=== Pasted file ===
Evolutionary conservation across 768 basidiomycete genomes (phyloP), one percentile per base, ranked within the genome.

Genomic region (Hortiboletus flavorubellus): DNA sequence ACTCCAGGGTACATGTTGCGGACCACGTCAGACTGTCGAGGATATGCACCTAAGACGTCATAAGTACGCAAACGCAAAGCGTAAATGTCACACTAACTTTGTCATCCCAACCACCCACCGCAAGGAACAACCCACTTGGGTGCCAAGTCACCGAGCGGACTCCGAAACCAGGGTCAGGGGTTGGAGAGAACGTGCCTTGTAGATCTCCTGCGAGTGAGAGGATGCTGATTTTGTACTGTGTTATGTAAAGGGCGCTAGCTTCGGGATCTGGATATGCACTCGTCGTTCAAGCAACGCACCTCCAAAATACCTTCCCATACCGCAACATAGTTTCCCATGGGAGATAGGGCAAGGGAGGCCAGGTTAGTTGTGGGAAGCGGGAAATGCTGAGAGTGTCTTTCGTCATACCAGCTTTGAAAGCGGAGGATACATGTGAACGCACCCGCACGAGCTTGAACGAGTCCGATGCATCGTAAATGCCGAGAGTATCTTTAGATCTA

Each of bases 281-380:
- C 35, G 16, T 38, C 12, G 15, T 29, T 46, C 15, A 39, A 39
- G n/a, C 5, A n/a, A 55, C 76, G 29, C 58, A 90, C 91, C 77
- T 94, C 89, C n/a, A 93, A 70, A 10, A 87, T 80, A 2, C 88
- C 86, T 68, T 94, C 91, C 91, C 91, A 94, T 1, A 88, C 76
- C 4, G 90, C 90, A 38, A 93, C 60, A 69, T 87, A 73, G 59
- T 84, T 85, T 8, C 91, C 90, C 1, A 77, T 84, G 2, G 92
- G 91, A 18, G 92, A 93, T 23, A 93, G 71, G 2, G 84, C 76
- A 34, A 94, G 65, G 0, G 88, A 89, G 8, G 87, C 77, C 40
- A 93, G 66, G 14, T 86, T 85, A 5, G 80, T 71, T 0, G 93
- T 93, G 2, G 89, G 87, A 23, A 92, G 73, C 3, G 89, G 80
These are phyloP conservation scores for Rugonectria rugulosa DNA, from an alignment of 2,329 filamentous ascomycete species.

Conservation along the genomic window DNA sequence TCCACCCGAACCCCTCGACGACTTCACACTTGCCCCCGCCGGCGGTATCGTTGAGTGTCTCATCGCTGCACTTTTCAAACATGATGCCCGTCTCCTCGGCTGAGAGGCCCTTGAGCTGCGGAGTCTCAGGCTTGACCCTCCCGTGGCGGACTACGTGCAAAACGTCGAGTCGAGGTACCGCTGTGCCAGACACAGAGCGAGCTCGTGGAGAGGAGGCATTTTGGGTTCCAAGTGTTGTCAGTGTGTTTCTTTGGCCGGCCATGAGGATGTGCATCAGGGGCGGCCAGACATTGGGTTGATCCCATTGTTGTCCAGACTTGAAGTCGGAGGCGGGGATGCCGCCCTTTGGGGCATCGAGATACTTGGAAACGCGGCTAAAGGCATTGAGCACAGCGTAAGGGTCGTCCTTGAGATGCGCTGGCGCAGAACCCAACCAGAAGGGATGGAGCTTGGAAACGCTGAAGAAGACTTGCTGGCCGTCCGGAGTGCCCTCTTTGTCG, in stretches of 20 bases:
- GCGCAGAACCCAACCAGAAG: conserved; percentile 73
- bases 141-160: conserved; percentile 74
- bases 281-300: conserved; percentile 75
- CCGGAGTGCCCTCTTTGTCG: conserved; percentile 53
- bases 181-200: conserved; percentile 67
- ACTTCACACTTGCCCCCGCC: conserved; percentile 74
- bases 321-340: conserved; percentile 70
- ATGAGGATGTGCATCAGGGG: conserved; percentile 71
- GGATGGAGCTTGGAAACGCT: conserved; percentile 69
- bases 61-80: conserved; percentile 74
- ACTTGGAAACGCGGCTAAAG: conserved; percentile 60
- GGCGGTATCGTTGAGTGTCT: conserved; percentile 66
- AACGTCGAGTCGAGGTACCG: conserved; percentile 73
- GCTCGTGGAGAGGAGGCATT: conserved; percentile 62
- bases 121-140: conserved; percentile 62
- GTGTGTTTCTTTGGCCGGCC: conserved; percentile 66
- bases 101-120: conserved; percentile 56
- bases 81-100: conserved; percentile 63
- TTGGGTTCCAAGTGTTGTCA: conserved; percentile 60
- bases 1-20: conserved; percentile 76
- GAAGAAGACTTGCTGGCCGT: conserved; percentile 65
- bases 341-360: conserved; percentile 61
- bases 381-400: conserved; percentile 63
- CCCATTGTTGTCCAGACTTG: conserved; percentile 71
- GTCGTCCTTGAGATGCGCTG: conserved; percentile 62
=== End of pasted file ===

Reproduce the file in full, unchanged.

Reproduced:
Evolutionary conservation across 768 basidiomycete genomes (phyloP), one percentile per base, ranked within the genome.

Genomic region (Hortiboletus flavorubellus): DNA sequence ACTCCAGGGTACATGTTGCGGACCACGTCAGACTGTCGAGGATATGCACCTAAGACGTCATAAGTACGCAAACGCAAAGCGTAAATGTCACACTAACTTTGTCATCCCAACCACCCACCGCAAGGAACAACCCACTTGGGTGCCAAGTCACCGAGCGGACTCCGAAACCAGGGTCAGGGGTTGGAGAGAACGTGCCTTGTAGATCTCCTGCGAGTGAGAGGATGCTGATTTTGTACTGTGTTATGTAAAGGGCGCTAGCTTCGGGATCTGGATATGCACTCGTCGTTCAAGCAACGCACCTCCAAAATACCTTCCCATACCGCAACATAGTTTCCCATGGGAGATAGGGCAAGGGAGGCCAGGTTAGTTGTGGGAAGCGGGAAATGCTGAGAGTGTCTTTCGTCATACCAGCTTTGAAAGCGGAGGATACATGTGAACGCACCCGCACGAGCTTGAACGAGTCCGATGCATCGTAAATGCCGAGAGTATCTTTAGATCTA

Each of bases 281-380:
- C 35, G 16, T 38, C 12, G 15, T 29, T 46, C 15, A 39, A 39
- G n/a, C 5, A n/a, A 55, C 76, G 29, C 58, A 90, C 91, C 77
- T 94, C 89, C n/a, A 93, A 70, A 10, A 87, T 80, A 2, C 88
- C 86, T 68, T 94, C 91, C 91, C 91, A 94, T 1, A 88, C 76
- C 4, G 90, C 90, A 38, A 93, C 60, A 69, T 87, A 73, G 59
- T 84, T 85, T 8, C 91, C 90, C 1, A 77, T 84, G 2, G 92
- G 91, A 18, G 92, A 93, T 23, A 93, G 71, G 2, G 84, C 76
- A 34, A 94, G 65, G 0, G 88, A 89, G 8, G 87, C 77, C 40
- A 93, G 66, G 14, T 86, T 85, A 5, G 80, T 71, T 0, G 93
- T 93, G 2, G 89, G 87, A 23, A 92, G 73, C 3, G 89, G 80
These are phyloP conservation scores for Rugonectria rugulosa DNA, from an alignment of 2,329 filamentous ascomycete species.

Conservation along the genomic window DNA sequence TCCACCCGAACCCCTCGACGACTTCACACTTGCCCCCGCCGGCGGTATCGTTGAGTGTCTCATCGCTGCACTTTTCAAACATGATGCCCGTCTCCTCGGCTGAGAGGCCCTTGAGCTGCGGAGTCTCAGGCTTGACCCTCCCGTGGCGGACTACGTGCAAAACGTCGAGTCGAGGTACCGCTGTGCCAGACACAGAGCGAGCTCGTGGAGAGGAGGCATTTTGGGTTCCAAGTGTTGTCAGTGTGTTTCTTTGGCCGGCCATGAGGATGTGCATCAGGGGCGGCCAGACATTGGGTTGATCCCATTGTTGTCCAGACTTGAAGTCGGAGGCGGGGATGCCGCCCTTTGGGGCATCGAGATACTTGGAAACGCGGCTAAAGGCATTGAGCACAGCGTAAGGGTCGTCCTTGAGATGCGCTGGCGCAGAACCCAACCAGAAGGGATGGAGCTTGGAAACGCTGAAGAAGACTTGCTGGCCGTCCGGAGTGCCCTCTTTGTCG, in stretches of 20 bases:
- GCGCAGAACCCAACCAGAAG: conserved; percentile 73
- bases 141-160: conserved; percentile 74
- bases 281-300: conserved; percentile 75
- CCGGAGTGCCCTCTTTGTCG: conserved; percentile 53
- bases 181-200: conserved; percentile 67
- ACTTCACACTTGCCCCCGCC: conserved; percentile 74
- bases 321-340: conserved; percentile 70
- ATGAGGATGTGCATCAGGGG: conserved; percentile 71
- GGATGGAGCTTGGAAACGCT: conserved; percentile 69
- bases 61-80: conserved; percentile 74
- ACTTGGAAACGCGGCTAAAG: conserved; percentile 60
- GGCGGTATCGTTGAGTGTCT: conserved; percentile 66
- AACGTCGAGTCGAGGTACCG: conserved; percentile 73
- GCTCGTGGAGAGGAGGCATT: conserved; percentile 62
- bases 121-140: conserved; percentile 62
- GTGTGTTTCTTTGGCCGGCC: conserved; percentile 66
- bases 101-120: conserved; percentile 56
- bases 81-100: conserved; percentile 63
- TTGGGTTCCAAGTGTTGTCA: conserved; percentile 60
- bases 1-20: conserved; percentile 76
- GAAGAAGACTTGCTGGCCGT: conserved; percentile 65
- bases 341-360: conserved; percentile 61
- bases 381-400: conserved; percentile 63
- CCCATTGTTGTCCAGACTTG: conserved; percentile 71
- GTCGTCCTTGAGATGCGCTG: conserved; percentile 62